Breaking down the fundamentals of Bullet Journalism
If you’re looking for a new way to stay organized and make memories this school year, you might want to try your hand at bullet journaling.
A bullet journal, at its core, is a no-strings-attached way to track your life. It’s a mix of a to-do list, journal, scrapbook, notebook, sketchbook – or whatever else you may want to include.
That’s the best part about it: there are no rules or set pages. You get to include exactly what you want to include.
The basic layout for a bullet journal is an index at the front, a monthly overview – typically a list of the day numbers and the day of the week they fall on – and spreads that outline daily or weekly tasks. Whatever you don’t complete, you can carry it on to the next spread if it’s important enough.
Depending on how creative you want to be with it and how much time you have to devote to it, there are some absolutely gorgeous setups you can take beyond the standard daily layouts and lists.
Some more popular add-ons that people often put in their journals are habit trackers, mindfulness charts and expense lists.
Depending on what you want to track, you can always adapt these ideas to map things like work schedules, grades or even when your library books are coming due.
If you’re looking for inspiration, try searching Instagram and YouTube for bullet journalists and “plan with me” sections. Some of my personal favourites are AmandaRachLee and Caitlyn’s Corner.
However, there’s absolutely nothing wrong with just making standard column layouts. With all the beauty and aesthetics of some of the journals you’ll see online, it’s easy to forget that a lot of these people are doing their bullet journals to show them off, not to actually use them.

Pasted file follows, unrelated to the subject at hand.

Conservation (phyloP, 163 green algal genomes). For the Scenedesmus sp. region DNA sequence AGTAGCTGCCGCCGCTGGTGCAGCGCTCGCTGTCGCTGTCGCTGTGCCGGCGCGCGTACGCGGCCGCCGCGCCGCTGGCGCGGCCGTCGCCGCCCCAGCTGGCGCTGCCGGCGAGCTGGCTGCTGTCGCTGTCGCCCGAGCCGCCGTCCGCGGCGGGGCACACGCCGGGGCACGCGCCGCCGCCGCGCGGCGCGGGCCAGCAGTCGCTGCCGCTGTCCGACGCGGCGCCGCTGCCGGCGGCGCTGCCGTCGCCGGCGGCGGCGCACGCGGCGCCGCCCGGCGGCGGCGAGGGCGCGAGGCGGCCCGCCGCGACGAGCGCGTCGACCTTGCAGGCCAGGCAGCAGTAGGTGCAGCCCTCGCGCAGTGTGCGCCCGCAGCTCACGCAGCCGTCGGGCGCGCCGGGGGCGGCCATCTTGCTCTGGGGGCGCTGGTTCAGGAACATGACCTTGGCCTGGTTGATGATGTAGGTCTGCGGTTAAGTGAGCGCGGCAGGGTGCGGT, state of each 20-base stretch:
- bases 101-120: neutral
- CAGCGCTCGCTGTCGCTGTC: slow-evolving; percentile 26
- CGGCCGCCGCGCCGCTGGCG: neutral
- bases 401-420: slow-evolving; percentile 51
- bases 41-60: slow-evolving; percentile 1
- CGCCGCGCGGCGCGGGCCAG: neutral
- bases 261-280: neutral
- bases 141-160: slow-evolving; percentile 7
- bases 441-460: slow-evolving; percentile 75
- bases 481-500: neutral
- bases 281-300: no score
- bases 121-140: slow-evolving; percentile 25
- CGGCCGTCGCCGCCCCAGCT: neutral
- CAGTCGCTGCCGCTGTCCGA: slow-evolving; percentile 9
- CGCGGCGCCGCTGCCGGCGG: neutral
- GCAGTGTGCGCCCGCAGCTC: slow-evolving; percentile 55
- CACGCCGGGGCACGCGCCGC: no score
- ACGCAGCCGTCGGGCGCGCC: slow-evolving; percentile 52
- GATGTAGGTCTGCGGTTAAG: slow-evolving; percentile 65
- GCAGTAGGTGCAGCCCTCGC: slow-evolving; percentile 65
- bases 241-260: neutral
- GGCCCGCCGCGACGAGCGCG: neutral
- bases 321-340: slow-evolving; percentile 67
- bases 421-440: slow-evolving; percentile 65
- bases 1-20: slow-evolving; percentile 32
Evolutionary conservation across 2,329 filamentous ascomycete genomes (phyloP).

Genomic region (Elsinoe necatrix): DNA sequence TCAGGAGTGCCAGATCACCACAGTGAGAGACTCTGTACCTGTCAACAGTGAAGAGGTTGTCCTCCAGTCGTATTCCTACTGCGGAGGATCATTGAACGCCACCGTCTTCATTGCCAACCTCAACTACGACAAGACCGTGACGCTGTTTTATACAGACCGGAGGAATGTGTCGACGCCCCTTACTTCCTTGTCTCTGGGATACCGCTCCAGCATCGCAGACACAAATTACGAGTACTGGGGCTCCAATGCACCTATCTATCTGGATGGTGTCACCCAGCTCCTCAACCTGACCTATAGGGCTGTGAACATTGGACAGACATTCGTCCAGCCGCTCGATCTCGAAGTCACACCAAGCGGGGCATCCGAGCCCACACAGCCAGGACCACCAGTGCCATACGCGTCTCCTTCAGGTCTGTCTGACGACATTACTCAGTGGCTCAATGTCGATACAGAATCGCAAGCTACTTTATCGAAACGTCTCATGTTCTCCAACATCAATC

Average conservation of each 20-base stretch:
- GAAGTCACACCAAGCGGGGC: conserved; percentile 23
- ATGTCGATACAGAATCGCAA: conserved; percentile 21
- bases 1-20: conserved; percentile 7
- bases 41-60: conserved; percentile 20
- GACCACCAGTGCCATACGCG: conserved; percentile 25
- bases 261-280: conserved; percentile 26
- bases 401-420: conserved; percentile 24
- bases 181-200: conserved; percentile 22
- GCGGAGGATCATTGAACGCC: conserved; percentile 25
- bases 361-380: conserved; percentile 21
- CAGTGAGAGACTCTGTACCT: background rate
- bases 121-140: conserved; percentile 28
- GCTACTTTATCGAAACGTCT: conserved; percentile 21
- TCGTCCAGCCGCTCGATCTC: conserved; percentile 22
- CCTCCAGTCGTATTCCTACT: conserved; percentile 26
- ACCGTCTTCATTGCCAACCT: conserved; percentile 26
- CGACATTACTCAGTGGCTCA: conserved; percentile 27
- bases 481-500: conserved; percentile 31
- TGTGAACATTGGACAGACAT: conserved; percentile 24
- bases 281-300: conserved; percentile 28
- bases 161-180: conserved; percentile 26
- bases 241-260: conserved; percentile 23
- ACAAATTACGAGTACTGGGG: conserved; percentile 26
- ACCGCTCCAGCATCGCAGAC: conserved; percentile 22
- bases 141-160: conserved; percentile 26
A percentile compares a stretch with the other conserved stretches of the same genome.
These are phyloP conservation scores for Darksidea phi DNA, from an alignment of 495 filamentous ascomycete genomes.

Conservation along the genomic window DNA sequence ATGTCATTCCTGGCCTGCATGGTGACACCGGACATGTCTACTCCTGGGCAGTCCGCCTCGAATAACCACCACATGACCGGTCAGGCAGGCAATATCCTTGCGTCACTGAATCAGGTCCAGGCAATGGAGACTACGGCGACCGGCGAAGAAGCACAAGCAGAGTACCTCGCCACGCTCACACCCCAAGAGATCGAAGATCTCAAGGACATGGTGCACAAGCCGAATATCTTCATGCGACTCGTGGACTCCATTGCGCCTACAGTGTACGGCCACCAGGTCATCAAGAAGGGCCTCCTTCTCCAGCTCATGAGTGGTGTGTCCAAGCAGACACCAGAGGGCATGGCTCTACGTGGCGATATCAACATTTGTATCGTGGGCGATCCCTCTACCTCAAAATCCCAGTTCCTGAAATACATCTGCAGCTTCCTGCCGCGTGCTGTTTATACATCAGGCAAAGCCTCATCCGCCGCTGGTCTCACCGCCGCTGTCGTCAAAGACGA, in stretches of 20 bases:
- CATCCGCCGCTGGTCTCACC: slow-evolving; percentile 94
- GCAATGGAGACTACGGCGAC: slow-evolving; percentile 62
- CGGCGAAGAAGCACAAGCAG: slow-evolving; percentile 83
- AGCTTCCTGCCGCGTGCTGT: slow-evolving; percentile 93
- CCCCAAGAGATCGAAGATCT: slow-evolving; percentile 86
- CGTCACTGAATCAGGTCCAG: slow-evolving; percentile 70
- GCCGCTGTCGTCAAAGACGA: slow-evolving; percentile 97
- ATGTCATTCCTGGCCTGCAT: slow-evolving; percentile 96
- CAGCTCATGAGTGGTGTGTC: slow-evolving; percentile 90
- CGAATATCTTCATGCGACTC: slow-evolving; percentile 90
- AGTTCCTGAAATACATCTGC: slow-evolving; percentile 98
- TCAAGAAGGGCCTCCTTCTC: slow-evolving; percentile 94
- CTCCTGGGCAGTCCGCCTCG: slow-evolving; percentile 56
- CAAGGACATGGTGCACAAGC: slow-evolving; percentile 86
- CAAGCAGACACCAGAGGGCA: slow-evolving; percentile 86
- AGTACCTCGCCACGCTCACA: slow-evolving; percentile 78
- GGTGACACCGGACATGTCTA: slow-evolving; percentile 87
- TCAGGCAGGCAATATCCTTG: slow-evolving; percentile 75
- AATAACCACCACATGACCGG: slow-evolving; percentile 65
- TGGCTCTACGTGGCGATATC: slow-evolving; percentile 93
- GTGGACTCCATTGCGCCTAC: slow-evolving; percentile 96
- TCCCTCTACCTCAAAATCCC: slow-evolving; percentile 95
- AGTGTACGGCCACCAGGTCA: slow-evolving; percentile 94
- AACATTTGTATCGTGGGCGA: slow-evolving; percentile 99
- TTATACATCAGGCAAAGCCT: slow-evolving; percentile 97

My biggest tip for starting a new bullet journal is to keep it simple. Limit yourself to one colour of pen and a highlighter or marker for the first month or two. Skip the pressure and work your way up to the fancy spreads, if you even want to.
If you start simple, you’ll be able to figure out what you actually need and want in your bullet journal, rather than getting overwhelmed with trying to make it look like what you see online.
Maybe you start a habit tracker and realize that it takes too much time to update it every day. If you’re focusing on the actual content instead of how it looks, you’ll be less prone to repeatedly doing layouts that don’t work for you.
That’s what bullet journaling is all about, after all. There are no lines or boxes to contain your needs.
If you need space to draw, go for it. More of a list person? Check it off! This is your own creation and you are completely in control of what goes into it.
There’s also quite an elitist mentality in the bullet journaling community. Regardless of what you see on Tumblr, it’s really not necessary to own Mildliners or Tombow markers. You don’t desperately need a dotted Leuchtturm to write in.
If you don’t want to spend a lot of money, use whatever you have lying around. Even something from the dollar store will do. All you really need is a notebook and a pen. Use what you’re comfortable with and what you enjoy writing with.
It’s easy to get caught up in the mentality that your bullet journal can’t be functional or pretty without the best products, but it’s really what’s in your mind and what you put into it that counts.
Most importantly, your bullet journal never has to be perfect.
I first started a bullet journal in my first year of university, but I ended up putting it down because of the pressure I would put on myself.
If I missed a day, I would refuse to write down the current tasks until I had logged the ones from the day before. Eventually, I procrastinated filling in the days because I would have weeks to catch up on and it just wasn’t any fun anymore.
In second year, I carried around three different agendas everywhere I went to track everything I needed. This year, I’m combining all three of those into one slim notebook designed to have everything I need – plus more of my own personality and flare.
Starting a new bullet journal going into third year, I’m putting less stress on getting it picture perfect. I’m focusing on what the journal can do for me and how I can use it to better my life.
It doesn’t have to be – and shouldn’t ever be – a chore.